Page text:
Mineral Resource Depletion at the Turn of the Century

by John J. Schanz, Jr., Fellow and Asst. Dir.; Energy and Materials Div., Resources for the Future, Washington, D.C.,


Serial Information: Journal of the Power Division, 1978, Vol. 104, Issue 1, Pg. 57-64


Document Type: Journal Paper

Abstract: Declining U.S. production of petroleum and natural gas and greater reliance on foreign sources for various raw materials have revived the debate about mineral resource adequacy. Some view the earth's crust as still inadequately explored, or that price and technology will unlock the unused resources. The counter-argument is that we have been relying on unusually rich deposits. In the future, lower grade occurrences will bring rapidly rising production costs and energy requirements. Excluding petroleum, the shift of the United States to importing has been gradual. For some commodities, we are importing lower percentages of our needs today than previously. Given our resource endowment, we are to be faulted for our lack of anticipation of future needs. Current capacity difficulties do not necessarily suggest major shortages in the year 2000.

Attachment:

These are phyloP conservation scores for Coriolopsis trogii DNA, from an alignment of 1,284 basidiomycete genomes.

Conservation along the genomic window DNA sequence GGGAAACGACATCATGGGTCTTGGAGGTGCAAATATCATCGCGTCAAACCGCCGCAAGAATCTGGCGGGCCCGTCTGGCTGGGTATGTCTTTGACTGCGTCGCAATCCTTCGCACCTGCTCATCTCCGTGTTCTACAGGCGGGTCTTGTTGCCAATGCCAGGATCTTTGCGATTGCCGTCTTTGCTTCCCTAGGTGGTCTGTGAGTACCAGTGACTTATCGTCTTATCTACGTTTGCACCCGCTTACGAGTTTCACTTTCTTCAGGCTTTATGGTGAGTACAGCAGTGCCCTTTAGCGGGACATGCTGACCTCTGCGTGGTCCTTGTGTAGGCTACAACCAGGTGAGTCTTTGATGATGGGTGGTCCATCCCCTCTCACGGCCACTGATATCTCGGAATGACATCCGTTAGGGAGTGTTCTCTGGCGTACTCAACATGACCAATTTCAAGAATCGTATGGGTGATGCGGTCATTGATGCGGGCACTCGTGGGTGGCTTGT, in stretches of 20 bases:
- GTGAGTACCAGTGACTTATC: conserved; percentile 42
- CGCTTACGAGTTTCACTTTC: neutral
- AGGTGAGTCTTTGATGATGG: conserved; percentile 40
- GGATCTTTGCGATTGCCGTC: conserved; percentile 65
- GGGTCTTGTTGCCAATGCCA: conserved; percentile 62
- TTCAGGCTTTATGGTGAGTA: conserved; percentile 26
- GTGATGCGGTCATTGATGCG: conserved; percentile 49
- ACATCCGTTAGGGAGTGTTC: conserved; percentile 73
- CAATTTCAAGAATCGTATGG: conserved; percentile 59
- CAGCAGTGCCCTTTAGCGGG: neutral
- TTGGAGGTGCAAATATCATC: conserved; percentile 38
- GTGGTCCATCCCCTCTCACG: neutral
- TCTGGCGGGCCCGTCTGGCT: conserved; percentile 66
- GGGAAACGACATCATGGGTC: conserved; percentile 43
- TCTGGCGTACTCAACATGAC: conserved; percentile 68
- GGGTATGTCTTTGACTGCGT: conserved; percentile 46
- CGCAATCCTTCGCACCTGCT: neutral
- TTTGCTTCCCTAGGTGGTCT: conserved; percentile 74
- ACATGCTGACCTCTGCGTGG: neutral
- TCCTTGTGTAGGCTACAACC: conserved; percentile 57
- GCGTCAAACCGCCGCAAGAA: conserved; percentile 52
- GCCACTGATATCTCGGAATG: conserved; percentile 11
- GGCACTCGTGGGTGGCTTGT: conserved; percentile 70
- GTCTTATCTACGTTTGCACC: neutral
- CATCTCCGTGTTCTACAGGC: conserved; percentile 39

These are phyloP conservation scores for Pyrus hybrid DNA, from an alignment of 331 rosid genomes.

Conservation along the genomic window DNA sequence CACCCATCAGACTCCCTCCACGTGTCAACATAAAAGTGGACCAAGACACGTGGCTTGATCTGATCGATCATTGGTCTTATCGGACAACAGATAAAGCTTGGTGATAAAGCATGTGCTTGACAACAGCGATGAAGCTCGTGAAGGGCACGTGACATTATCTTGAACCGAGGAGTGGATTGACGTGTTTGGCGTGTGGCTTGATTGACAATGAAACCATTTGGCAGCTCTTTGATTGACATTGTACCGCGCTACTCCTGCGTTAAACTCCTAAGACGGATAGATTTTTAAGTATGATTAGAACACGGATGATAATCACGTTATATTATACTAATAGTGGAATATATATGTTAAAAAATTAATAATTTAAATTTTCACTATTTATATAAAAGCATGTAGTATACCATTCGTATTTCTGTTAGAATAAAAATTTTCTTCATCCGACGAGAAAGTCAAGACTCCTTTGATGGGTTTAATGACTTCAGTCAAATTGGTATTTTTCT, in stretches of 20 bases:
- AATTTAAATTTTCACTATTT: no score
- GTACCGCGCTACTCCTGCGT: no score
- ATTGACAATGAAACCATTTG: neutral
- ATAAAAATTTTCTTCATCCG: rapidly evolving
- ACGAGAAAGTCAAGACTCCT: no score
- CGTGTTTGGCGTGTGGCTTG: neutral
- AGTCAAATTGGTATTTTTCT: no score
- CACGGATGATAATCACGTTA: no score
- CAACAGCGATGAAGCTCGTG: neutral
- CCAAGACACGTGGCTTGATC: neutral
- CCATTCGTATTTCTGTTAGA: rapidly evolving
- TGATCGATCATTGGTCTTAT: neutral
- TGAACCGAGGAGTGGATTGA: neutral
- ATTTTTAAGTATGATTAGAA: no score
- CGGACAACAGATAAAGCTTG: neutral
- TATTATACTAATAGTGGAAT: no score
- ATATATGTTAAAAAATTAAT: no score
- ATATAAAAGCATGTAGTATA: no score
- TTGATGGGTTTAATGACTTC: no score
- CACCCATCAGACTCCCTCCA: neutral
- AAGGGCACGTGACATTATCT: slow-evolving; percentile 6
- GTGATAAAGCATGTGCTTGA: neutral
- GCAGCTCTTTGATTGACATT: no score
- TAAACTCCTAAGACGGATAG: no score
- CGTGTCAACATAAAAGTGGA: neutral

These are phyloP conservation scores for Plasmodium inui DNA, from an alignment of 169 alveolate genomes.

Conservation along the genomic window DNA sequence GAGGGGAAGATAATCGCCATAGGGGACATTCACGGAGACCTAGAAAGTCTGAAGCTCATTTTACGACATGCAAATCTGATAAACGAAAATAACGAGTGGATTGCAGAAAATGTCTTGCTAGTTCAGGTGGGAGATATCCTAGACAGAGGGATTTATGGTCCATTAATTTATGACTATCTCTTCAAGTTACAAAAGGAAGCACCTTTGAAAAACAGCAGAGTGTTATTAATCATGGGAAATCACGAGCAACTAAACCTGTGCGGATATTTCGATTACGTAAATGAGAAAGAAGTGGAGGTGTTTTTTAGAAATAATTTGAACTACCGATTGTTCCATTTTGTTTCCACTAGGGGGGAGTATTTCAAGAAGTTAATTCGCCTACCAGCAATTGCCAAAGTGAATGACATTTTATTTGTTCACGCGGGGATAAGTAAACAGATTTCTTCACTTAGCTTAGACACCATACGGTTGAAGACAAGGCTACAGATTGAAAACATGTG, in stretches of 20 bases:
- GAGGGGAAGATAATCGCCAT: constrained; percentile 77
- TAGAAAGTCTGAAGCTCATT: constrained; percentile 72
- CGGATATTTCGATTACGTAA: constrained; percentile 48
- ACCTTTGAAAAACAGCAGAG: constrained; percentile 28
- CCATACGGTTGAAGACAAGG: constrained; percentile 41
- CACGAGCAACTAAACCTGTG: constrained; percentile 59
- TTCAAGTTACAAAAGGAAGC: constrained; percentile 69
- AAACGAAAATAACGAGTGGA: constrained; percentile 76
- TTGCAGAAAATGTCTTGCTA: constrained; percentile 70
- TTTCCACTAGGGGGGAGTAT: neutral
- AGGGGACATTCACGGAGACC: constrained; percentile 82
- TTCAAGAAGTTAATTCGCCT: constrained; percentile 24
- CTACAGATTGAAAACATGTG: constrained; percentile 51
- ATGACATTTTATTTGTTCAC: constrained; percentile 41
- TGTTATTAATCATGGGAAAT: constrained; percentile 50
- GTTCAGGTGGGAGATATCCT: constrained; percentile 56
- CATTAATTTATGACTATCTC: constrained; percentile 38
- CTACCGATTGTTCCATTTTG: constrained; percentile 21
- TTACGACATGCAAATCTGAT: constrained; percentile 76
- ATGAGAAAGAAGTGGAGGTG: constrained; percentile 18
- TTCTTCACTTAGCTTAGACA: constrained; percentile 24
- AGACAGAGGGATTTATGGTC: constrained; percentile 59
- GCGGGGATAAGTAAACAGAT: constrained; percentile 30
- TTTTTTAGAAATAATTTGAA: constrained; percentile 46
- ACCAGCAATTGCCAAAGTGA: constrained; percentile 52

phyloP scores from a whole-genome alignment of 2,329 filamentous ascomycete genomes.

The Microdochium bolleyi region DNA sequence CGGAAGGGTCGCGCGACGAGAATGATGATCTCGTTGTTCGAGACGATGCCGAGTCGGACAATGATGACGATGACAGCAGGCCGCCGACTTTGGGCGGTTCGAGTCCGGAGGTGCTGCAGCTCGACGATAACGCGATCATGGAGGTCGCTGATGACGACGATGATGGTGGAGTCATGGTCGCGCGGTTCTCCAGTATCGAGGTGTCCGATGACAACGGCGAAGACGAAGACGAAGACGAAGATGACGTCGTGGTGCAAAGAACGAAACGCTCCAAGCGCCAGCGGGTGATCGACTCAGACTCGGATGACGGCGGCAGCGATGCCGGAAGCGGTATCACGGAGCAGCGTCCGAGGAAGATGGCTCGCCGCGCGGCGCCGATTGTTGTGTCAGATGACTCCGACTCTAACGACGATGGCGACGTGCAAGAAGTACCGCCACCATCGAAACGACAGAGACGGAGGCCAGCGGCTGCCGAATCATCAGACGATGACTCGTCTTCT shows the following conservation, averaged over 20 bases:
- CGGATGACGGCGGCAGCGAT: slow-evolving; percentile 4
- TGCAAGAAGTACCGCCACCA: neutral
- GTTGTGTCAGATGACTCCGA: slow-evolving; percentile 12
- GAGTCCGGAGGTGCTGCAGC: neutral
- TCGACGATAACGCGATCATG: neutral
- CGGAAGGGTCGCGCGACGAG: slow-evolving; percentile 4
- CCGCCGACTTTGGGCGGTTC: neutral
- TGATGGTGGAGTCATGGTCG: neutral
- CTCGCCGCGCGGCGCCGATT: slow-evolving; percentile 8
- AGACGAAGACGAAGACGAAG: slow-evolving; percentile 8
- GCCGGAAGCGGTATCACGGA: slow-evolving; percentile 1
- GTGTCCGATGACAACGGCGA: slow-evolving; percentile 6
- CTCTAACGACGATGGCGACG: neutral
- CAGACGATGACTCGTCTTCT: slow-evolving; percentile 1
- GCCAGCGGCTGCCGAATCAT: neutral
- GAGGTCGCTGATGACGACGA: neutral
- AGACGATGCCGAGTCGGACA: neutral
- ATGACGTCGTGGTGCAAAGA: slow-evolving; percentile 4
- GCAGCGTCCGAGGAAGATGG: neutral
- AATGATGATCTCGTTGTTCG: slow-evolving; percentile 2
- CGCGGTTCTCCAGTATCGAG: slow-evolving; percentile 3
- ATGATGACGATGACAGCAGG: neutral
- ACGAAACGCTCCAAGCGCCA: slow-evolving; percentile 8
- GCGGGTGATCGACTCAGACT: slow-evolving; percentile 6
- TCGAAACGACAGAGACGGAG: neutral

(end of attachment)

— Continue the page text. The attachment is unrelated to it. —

Subject Headings: Minerals | Natural gas | Pricing | Geological faults | North America | United States

Services: Buy this book/Buy this article

 

Return to search